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Violence

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The subject of rape is a very sensitive one, both for the victim and the culprit. We read about different experiences the victims go through. Worse, our society has over time learned to tilt the table in favor of the culprit, while further victimizing the victim. Although there have been numerous instances where people have used the false accusation of rape as a weapon, causing havoc in the lives of many, tarnishing their reputation and damaging the credibility of those who are actual victims of rape. Findings from a National Survey carried out in 2014 on Violence Against Children in Nigeria confirmed one in four girls reported experiencing sexual violence in childhood with approximately 70% reporting more than one incident of sexual violence. In the same study, it was found that 24.8% of female victims, between 18 to 24 years old,  experienced sexual abuse prior to age 18 of which…

Abusers disempower their victims in any way they possibly can in order to gain the upper hand. This can result in what is known as Learned Helplessness, a theory Martin Seligman introduced based on research he conducted at Cornell University in 1967. From Wikipedia: “Learned Helplessness is a psychological condition in which a human being or animal has learned to believe that it is helpless in a particular situation. It has come to believe that it has no control over its situation and that whatever it does is futile. As a result, the human being or animal will stay passive in the face of an unpleasant, harmful or damaging situation, even when it does actually have the power to change its circumstances. Learned helplessness theory is the view that depression results from a perceived lack of control over the events in one’s life, which may result from prior exposure to…

“If you think that rape is wrong for the wrong reasons, you are part of the problem. The reasons we condemn rape often strengthen the same power structures that lead to rape in the first place. The common arguments against rape are also the common contributing factors to female oppression, denial of female agency and sexual violence as a tool of punishment.” Join Shreena Thakore as she deconstructs the complexities of rape culture in an Indian setting and elucidates the right reasons to think that rape is wrong. Shreena Thakore is the co-founder of No Country for Women – an organization dedicated to fighting institutionalized rape culture in India. Their work focuses on bridging the gap between academia and activism, and has gained significant national and international recognition. She studied at Brown University, USA.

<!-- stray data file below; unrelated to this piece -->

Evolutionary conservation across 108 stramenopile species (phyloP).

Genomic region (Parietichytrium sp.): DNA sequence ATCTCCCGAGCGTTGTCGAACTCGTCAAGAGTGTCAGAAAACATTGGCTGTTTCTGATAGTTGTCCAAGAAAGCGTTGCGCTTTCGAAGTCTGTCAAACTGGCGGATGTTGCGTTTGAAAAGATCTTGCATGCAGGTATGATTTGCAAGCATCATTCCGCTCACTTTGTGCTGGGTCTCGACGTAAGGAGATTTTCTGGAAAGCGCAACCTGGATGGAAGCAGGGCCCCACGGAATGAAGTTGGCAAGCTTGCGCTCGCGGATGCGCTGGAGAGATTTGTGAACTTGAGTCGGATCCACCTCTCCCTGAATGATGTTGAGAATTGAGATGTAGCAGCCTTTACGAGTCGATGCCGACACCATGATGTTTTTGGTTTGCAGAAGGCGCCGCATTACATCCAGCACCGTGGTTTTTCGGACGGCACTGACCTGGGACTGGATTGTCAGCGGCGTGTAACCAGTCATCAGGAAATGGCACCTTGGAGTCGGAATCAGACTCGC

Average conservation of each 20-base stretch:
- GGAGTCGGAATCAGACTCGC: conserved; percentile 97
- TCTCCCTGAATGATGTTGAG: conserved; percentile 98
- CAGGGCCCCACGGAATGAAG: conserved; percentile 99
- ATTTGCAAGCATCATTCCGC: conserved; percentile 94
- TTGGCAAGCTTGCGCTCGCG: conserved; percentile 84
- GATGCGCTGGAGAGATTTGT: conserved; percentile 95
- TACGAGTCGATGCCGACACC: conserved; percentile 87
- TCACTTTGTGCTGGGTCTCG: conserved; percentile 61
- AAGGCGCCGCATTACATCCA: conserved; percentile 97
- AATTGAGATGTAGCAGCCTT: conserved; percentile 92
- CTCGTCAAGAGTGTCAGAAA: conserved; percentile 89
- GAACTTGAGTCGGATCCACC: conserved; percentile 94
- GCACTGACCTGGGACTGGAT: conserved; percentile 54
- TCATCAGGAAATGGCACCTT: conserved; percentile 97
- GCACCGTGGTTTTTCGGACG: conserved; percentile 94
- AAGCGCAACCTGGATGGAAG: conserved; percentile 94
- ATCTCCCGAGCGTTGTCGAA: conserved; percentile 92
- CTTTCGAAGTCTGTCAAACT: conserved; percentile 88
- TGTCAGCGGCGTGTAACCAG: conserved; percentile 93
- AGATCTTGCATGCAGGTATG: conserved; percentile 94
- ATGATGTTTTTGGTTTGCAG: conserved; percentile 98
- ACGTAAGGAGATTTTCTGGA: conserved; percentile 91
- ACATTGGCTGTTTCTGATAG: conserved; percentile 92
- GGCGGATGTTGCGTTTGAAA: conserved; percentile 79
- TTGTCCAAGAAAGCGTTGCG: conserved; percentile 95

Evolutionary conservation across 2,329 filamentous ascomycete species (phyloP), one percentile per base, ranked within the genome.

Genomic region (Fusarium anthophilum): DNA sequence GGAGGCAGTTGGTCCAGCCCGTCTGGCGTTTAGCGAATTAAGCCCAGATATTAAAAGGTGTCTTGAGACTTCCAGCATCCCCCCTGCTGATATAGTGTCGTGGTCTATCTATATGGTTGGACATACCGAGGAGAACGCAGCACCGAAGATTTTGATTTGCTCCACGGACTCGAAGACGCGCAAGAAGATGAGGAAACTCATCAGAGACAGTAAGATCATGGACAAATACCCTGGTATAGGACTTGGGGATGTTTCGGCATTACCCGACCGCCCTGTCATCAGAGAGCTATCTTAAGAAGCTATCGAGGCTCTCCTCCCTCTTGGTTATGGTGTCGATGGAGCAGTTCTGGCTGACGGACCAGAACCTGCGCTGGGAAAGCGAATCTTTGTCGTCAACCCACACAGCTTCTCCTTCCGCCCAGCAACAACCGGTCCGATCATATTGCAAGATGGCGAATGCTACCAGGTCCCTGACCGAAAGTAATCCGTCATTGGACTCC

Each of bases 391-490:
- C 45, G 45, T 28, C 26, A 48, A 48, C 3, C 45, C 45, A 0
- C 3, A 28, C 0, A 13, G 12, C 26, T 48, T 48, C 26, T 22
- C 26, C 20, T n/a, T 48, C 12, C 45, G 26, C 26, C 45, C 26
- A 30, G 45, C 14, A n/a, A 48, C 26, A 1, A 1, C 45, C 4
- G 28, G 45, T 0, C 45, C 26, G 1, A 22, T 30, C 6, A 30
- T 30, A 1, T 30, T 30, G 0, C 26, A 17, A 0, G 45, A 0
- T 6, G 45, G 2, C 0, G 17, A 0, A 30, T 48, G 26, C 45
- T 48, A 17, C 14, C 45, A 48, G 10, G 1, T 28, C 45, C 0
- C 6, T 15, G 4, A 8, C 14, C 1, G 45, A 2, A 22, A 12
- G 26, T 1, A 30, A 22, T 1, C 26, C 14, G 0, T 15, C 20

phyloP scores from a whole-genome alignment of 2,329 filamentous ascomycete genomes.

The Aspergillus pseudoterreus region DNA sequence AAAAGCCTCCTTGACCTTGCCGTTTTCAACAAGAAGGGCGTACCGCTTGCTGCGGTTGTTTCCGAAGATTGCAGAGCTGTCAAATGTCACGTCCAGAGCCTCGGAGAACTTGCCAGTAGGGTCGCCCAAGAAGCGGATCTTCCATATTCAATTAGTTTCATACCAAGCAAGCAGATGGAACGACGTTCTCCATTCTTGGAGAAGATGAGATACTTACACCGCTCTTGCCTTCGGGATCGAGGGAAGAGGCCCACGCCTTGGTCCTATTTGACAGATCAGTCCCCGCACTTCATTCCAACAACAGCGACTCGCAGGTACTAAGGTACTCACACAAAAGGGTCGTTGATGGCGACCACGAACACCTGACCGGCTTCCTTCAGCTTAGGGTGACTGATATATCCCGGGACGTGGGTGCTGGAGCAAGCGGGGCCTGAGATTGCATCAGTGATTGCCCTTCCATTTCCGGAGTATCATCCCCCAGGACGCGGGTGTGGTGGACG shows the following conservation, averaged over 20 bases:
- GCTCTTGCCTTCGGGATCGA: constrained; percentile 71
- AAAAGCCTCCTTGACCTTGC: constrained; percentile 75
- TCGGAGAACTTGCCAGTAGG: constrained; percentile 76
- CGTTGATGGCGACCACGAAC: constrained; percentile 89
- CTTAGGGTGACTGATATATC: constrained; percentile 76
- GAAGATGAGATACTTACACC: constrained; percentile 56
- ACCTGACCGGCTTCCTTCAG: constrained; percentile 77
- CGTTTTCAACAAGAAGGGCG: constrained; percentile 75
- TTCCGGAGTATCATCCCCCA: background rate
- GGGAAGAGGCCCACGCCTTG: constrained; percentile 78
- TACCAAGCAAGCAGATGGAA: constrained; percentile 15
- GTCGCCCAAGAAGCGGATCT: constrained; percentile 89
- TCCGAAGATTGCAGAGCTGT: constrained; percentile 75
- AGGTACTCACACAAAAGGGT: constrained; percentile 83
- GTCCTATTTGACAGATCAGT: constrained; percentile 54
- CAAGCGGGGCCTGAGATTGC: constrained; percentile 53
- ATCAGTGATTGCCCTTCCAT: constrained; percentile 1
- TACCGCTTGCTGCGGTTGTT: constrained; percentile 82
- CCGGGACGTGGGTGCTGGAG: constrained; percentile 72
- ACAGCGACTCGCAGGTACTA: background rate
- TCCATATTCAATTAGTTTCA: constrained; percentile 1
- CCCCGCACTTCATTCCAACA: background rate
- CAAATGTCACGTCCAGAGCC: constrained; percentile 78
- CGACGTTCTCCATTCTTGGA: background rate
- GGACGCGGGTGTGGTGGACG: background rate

UK announced in 2014 that a new domestic abuse offence of “coercive and controlling behavior” was to be introduced, which carries a penalty of up to five years in prison – as well as a fine. This was to help victims identify the behavior they are suffering as wrong and encourage them to report it, as well as cause perpetrators to rethink their controlling behavior. Controlling or coercive behavior does not relate to a single incident alone, but it is a purposeful pattern of behavior which takes place over time in order for one individual to exert power, control or coercion over another individual.  Controlling behavior is: a range of acts designed to make a person subordinate and/or dependent by isolating them from sources of support, exploiting their resources and capacities for personal gain, depriving them of the means needed for independence, resistance and escape and regulating their everyday behavior.…